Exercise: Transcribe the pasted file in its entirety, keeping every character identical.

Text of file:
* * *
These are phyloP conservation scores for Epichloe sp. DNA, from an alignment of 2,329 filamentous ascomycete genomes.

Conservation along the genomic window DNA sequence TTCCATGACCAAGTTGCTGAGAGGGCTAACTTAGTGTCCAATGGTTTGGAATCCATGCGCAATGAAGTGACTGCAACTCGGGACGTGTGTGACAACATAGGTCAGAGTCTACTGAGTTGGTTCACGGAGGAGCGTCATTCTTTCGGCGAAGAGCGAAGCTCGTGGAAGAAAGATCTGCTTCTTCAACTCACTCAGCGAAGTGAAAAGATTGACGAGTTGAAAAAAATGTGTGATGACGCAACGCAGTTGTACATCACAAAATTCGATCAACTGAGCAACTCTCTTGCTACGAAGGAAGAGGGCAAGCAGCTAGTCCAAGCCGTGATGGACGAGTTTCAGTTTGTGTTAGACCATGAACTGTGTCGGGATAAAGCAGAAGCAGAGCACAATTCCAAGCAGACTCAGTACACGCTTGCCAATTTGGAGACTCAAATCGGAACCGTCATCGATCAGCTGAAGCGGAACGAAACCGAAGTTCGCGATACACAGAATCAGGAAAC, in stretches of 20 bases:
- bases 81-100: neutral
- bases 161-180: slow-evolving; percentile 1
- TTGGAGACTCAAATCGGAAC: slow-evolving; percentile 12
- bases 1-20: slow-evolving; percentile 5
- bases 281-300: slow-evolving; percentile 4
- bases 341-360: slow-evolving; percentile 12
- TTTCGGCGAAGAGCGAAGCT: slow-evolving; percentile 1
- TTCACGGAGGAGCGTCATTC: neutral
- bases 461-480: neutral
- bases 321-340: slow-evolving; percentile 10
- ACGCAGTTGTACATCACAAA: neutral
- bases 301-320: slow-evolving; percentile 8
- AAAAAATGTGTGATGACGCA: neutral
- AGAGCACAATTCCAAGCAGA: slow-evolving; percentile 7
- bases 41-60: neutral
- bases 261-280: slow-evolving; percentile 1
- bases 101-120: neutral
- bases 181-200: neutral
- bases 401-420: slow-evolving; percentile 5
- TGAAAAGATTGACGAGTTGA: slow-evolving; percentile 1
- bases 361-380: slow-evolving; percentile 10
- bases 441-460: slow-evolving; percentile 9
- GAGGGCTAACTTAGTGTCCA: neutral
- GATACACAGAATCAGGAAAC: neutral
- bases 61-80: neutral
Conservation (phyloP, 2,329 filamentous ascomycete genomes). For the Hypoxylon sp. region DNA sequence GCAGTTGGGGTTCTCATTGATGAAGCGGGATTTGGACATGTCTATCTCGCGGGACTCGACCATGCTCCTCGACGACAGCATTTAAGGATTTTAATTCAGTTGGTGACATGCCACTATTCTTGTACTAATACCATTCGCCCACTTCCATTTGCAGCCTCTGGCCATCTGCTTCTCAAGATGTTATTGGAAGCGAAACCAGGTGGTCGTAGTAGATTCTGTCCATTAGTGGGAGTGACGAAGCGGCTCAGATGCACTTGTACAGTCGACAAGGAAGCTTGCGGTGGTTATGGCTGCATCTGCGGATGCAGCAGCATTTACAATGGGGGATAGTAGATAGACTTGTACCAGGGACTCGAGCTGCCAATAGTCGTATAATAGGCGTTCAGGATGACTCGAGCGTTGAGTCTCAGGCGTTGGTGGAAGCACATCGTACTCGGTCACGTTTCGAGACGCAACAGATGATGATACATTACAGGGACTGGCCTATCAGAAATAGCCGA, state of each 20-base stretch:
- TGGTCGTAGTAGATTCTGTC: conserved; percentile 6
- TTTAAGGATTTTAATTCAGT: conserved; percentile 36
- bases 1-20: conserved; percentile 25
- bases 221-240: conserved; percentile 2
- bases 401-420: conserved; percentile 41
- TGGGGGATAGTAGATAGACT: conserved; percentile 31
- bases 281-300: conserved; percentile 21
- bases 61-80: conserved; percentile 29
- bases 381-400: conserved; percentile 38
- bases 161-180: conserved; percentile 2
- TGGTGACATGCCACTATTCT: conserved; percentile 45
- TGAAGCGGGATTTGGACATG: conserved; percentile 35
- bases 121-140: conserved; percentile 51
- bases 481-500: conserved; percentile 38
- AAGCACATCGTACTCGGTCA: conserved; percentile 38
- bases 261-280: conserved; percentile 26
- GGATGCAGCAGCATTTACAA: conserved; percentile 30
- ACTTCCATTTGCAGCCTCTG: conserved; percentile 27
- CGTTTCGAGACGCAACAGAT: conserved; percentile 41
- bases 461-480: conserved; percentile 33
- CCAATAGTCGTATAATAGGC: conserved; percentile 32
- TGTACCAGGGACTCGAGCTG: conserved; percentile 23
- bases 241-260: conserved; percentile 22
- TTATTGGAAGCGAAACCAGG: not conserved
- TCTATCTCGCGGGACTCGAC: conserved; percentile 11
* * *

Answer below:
These are phyloP conservation scores for Epichloe sp. DNA, from an alignment of 2,329 filamentous ascomycete genomes.

Conservation along the genomic window DNA sequence TTCCATGACCAAGTTGCTGAGAGGGCTAACTTAGTGTCCAATGGTTTGGAATCCATGCGCAATGAAGTGACTGCAACTCGGGACGTGTGTGACAACATAGGTCAGAGTCTACTGAGTTGGTTCACGGAGGAGCGTCATTCTTTCGGCGAAGAGCGAAGCTCGTGGAAGAAAGATCTGCTTCTTCAACTCACTCAGCGAAGTGAAAAGATTGACGAGTTGAAAAAAATGTGTGATGACGCAACGCAGTTGTACATCACAAAATTCGATCAACTGAGCAACTCTCTTGCTACGAAGGAAGAGGGCAAGCAGCTAGTCCAAGCCGTGATGGACGAGTTTCAGTTTGTGTTAGACCATGAACTGTGTCGGGATAAAGCAGAAGCAGAGCACAATTCCAAGCAGACTCAGTACACGCTTGCCAATTTGGAGACTCAAATCGGAACCGTCATCGATCAGCTGAAGCGGAACGAAACCGAAGTTCGCGATACACAGAATCAGGAAAC, in stretches of 20 bases:
- bases 81-100: neutral
- bases 161-180: slow-evolving; percentile 1
- TTGGAGACTCAAATCGGAAC: slow-evolving; percentile 12
- bases 1-20: slow-evolving; percentile 5
- bases 281-300: slow-evolving; percentile 4
- bases 341-360: slow-evolving; percentile 12
- TTTCGGCGAAGAGCGAAGCT: slow-evolving; percentile 1
- TTCACGGAGGAGCGTCATTC: neutral
- bases 461-480: neutral
- bases 321-340: slow-evolving; percentile 10
- ACGCAGTTGTACATCACAAA: neutral
- bases 301-320: slow-evolving; percentile 8
- AAAAAATGTGTGATGACGCA: neutral
- AGAGCACAATTCCAAGCAGA: slow-evolving; percentile 7
- bases 41-60: neutral
- bases 261-280: slow-evolving; percentile 1
- bases 101-120: neutral
- bases 181-200: neutral
- bases 401-420: slow-evolving; percentile 5
- TGAAAAGATTGACGAGTTGA: slow-evolving; percentile 1
- bases 361-380: slow-evolving; percentile 10
- bases 441-460: slow-evolving; percentile 9
- GAGGGCTAACTTAGTGTCCA: neutral
- GATACACAGAATCAGGAAAC: neutral
- bases 61-80: neutral
Conservation (phyloP, 2,329 filamentous ascomycete genomes). For the Hypoxylon sp. region DNA sequence GCAGTTGGGGTTCTCATTGATGAAGCGGGATTTGGACATGTCTATCTCGCGGGACTCGACCATGCTCCTCGACGACAGCATTTAAGGATTTTAATTCAGTTGGTGACATGCCACTATTCTTGTACTAATACCATTCGCCCACTTCCATTTGCAGCCTCTGGCCATCTGCTTCTCAAGATGTTATTGGAAGCGAAACCAGGTGGTCGTAGTAGATTCTGTCCATTAGTGGGAGTGACGAAGCGGCTCAGATGCACTTGTACAGTCGACAAGGAAGCTTGCGGTGGTTATGGCTGCATCTGCGGATGCAGCAGCATTTACAATGGGGGATAGTAGATAGACTTGTACCAGGGACTCGAGCTGCCAATAGTCGTATAATAGGCGTTCAGGATGACTCGAGCGTTGAGTCTCAGGCGTTGGTGGAAGCACATCGTACTCGGTCACGTTTCGAGACGCAACAGATGATGATACATTACAGGGACTGGCCTATCAGAAATAGCCGA, state of each 20-base stretch:
- TGGTCGTAGTAGATTCTGTC: conserved; percentile 6
- TTTAAGGATTTTAATTCAGT: conserved; percentile 36
- bases 1-20: conserved; percentile 25
- bases 221-240: conserved; percentile 2
- bases 401-420: conserved; percentile 41
- TGGGGGATAGTAGATAGACT: conserved; percentile 31
- bases 281-300: conserved; percentile 21
- bases 61-80: conserved; percentile 29
- bases 381-400: conserved; percentile 38
- bases 161-180: conserved; percentile 2
- TGGTGACATGCCACTATTCT: conserved; percentile 45
- TGAAGCGGGATTTGGACATG: conserved; percentile 35
- bases 121-140: conserved; percentile 51
- bases 481-500: conserved; percentile 38
- AAGCACATCGTACTCGGTCA: conserved; percentile 38
- bases 261-280: conserved; percentile 26
- GGATGCAGCAGCATTTACAA: conserved; percentile 30
- ACTTCCATTTGCAGCCTCTG: conserved; percentile 27
- CGTTTCGAGACGCAACAGAT: conserved; percentile 41
- bases 461-480: conserved; percentile 33
- CCAATAGTCGTATAATAGGC: conserved; percentile 32
- TGTACCAGGGACTCGAGCTG: conserved; percentile 23
- bases 241-260: conserved; percentile 22
- TTATTGGAAGCGAAACCAGG: not conserved
- TCTATCTCGCGGGACTCGAC: conserved; percentile 11